Last month was hottest July ever recorded globally, the latest data from the European Union’s Copernicus Climate Change Service confirms.
Marlowe Hood at Agence-France Presse reports that the previous record heat occurred during an El Nino year in July 2016 during which cyclical warming of the eastern Pacific Ocean impacted weather patterns. In 2016, El Nino’s effects were some of the strongest on record. This year, El Nino was mild during the first half of the year and likely had a much smaller impact, making July’s temperature spikes even more concerning, reports Isabelle Gerretsen at CNN.
The World Meteorological Organization estimates that the July average temperature was 1.2 degrees Celsius above the pre-industrial era. The Paris Climate Agreement hopes to keep temperatures below 1.5 degrees Celsius.
“This is not science fiction,” United Nations secretary general Antonio Guterres said in a press conference last week. “It is the reality of climate change… We have always lived through hot summers, but this is not the summer of our youth. This is not your grandfather's summer.”
Henry Fountain at the New York Times reports that the Copernicus data is just one data set and that over the next few weeks other agencies, like NASA and NOAA, will also release their temperature readings, which could vary. Even so, the data is part of a concerning trend. June 2019 was the warmest on record and the first five months of the year all ranked within the top four warmest spots for their corresponding month.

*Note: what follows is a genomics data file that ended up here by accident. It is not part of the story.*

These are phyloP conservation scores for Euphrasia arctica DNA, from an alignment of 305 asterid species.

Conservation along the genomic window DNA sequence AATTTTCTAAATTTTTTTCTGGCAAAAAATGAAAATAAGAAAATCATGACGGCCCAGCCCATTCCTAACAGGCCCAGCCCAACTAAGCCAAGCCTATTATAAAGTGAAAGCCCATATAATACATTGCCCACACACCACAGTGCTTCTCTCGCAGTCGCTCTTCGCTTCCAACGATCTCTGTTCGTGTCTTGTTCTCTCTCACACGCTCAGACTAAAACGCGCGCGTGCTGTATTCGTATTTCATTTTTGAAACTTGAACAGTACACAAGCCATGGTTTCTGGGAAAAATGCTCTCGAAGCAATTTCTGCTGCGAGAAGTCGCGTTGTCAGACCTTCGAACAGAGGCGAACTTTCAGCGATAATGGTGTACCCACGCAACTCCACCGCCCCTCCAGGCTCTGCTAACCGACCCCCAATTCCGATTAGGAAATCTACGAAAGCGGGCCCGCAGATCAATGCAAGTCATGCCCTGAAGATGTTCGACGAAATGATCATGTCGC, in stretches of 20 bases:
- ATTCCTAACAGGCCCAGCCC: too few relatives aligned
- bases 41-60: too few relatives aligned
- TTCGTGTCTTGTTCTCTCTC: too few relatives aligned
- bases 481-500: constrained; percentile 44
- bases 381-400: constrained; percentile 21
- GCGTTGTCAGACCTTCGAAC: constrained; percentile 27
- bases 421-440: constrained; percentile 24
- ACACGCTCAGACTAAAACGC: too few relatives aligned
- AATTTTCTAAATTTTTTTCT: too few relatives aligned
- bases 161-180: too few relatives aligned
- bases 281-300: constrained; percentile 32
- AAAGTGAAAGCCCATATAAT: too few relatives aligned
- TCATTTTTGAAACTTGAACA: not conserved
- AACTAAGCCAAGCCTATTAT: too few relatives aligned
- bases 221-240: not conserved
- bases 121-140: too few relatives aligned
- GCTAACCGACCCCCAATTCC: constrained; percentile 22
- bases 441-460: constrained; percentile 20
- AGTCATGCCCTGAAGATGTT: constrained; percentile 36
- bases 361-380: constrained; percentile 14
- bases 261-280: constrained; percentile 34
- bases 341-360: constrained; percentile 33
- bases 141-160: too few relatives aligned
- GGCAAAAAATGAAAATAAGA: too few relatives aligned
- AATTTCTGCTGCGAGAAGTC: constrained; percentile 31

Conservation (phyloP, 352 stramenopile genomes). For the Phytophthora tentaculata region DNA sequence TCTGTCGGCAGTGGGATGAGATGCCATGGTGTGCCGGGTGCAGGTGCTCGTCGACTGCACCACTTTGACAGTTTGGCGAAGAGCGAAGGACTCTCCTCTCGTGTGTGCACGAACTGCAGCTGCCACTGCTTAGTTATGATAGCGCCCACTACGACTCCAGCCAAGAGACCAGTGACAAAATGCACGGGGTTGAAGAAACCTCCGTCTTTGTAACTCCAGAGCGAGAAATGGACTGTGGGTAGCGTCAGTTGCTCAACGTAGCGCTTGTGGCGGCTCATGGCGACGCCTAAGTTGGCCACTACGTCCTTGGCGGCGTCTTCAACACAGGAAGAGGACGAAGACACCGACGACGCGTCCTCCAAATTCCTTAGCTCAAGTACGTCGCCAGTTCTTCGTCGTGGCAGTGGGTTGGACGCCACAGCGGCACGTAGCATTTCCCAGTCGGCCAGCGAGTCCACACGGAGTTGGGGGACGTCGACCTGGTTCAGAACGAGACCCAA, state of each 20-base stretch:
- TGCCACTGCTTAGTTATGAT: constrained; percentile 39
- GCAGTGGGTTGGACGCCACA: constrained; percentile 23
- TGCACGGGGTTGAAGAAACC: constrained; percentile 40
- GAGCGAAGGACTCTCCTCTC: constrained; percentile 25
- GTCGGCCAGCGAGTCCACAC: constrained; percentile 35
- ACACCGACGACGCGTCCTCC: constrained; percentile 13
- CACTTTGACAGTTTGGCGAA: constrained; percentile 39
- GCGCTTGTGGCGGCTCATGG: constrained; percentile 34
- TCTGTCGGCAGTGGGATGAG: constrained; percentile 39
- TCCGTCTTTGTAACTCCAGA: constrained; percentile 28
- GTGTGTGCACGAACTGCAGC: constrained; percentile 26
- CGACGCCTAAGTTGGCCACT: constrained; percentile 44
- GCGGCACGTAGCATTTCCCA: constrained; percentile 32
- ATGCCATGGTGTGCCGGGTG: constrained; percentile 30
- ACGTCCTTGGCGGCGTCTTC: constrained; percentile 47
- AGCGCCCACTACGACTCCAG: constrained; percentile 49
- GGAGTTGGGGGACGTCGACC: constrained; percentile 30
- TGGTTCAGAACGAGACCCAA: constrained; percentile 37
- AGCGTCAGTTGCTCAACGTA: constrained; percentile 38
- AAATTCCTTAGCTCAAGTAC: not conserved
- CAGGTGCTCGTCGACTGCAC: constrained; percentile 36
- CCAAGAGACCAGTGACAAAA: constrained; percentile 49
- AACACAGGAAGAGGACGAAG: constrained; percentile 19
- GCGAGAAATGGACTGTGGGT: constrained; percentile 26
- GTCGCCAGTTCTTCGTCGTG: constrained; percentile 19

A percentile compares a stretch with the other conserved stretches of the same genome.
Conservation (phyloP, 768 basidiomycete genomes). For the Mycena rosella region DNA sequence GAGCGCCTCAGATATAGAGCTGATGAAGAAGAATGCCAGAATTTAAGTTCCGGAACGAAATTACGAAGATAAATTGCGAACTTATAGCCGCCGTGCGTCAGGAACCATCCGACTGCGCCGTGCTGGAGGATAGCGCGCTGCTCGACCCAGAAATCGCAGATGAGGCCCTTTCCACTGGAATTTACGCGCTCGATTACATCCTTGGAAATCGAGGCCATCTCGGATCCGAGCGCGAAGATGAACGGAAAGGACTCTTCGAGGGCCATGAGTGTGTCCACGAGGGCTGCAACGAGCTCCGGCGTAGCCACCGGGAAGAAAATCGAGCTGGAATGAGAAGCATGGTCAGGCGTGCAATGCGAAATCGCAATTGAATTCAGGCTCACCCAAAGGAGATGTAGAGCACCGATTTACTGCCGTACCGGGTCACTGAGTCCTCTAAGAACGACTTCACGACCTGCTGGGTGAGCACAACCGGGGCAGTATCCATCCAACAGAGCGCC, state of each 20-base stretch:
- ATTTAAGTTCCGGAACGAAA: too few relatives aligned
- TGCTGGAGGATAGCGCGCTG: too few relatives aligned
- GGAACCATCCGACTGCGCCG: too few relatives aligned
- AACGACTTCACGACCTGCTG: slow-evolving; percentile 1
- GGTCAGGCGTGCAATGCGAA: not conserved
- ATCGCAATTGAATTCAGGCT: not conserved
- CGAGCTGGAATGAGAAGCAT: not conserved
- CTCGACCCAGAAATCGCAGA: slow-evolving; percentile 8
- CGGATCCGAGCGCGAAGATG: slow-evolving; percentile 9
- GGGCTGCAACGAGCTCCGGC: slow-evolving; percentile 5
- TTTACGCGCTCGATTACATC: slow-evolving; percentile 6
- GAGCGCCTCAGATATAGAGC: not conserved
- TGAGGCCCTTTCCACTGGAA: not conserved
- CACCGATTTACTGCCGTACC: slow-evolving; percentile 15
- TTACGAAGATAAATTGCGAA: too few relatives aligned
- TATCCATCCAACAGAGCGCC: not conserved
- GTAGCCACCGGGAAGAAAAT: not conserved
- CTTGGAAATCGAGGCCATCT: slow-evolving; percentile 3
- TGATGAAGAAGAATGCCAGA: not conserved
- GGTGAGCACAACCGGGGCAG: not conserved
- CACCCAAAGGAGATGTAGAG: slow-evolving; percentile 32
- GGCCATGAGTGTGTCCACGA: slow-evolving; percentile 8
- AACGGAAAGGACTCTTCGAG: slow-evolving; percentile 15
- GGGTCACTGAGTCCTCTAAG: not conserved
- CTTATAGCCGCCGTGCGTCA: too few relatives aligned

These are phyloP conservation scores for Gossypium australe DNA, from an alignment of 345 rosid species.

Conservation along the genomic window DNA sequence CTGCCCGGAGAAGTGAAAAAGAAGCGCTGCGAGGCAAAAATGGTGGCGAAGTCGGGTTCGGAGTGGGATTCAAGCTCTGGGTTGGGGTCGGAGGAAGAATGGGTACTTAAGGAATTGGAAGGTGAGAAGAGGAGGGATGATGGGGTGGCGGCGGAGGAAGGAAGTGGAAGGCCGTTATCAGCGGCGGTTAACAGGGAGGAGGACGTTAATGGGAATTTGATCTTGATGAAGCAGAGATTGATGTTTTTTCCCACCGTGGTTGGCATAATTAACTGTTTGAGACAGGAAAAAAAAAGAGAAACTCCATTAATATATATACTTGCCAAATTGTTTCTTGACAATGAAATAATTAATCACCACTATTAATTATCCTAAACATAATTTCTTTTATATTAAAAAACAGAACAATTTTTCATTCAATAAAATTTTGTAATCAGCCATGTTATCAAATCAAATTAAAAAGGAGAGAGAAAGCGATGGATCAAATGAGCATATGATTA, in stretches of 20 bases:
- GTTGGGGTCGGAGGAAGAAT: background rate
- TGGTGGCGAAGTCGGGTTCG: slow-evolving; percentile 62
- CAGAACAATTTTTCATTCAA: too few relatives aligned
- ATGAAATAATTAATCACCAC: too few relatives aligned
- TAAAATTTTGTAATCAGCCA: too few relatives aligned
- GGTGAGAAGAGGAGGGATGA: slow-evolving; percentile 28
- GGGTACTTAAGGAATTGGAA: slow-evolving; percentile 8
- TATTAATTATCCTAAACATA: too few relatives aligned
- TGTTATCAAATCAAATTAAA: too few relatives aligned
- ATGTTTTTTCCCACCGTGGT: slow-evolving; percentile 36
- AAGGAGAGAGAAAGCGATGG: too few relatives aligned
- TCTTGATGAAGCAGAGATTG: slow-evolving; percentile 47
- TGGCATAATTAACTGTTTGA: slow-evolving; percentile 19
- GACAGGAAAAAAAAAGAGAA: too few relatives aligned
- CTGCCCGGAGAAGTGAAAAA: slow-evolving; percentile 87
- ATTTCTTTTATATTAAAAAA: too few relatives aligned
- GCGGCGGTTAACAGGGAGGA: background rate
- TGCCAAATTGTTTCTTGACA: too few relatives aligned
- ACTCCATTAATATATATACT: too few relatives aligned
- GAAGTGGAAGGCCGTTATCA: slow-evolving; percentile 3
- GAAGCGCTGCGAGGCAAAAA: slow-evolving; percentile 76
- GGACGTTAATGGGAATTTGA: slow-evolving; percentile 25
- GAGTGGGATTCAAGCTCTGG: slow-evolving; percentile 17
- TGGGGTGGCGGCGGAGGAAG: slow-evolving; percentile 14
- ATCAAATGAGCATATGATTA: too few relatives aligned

The past five years have been the hottest on record and the ten hottest years on record have all occurred in the last two decades. Currently, 2016 holds the crown as the hottest year ever. This year is currently on track for the number two spot, but depending on how the rest of the year goes, it could wind up taking the top spot, as Freja Vamborg, a senior scientist at Copernicus, tells CNN’s Gerretsen.
“With continued greenhouse gas emissions and the resulting impact on global temperatures, records will continue to be broken in the future,” Jean-Noel Thepaut, head of the Copernicus program, says in a statement.
While the global rise in temperatures is worrying and areas including Europe, Australia and parts of Africa have all set records and roasted in the heat this year, warming in the Arctic is top concern. Alaska has experienced record temps this year, Siberia is sweltering and a warm-up in Greenland has melted billions of tons of ice. Arctic sea ice also hit its lowest extent since satellite records began in June.
In September, the U.N. will host a Youth Climate Summit and Climate Action Summit, reports Pamela Falk at CBS News. The U.N. secretary general is telling world leaders now is the time for concrete action and that nations need to begin making big changes now to avert the worst effects of climate change.
“Don't come to the Summit with beautiful speeches,” Guterres says in a statement. “Come with concrete plans – clear steps to enhance nationally determined contributions by 2020 — and strategies for carbon neutrality by 2050.”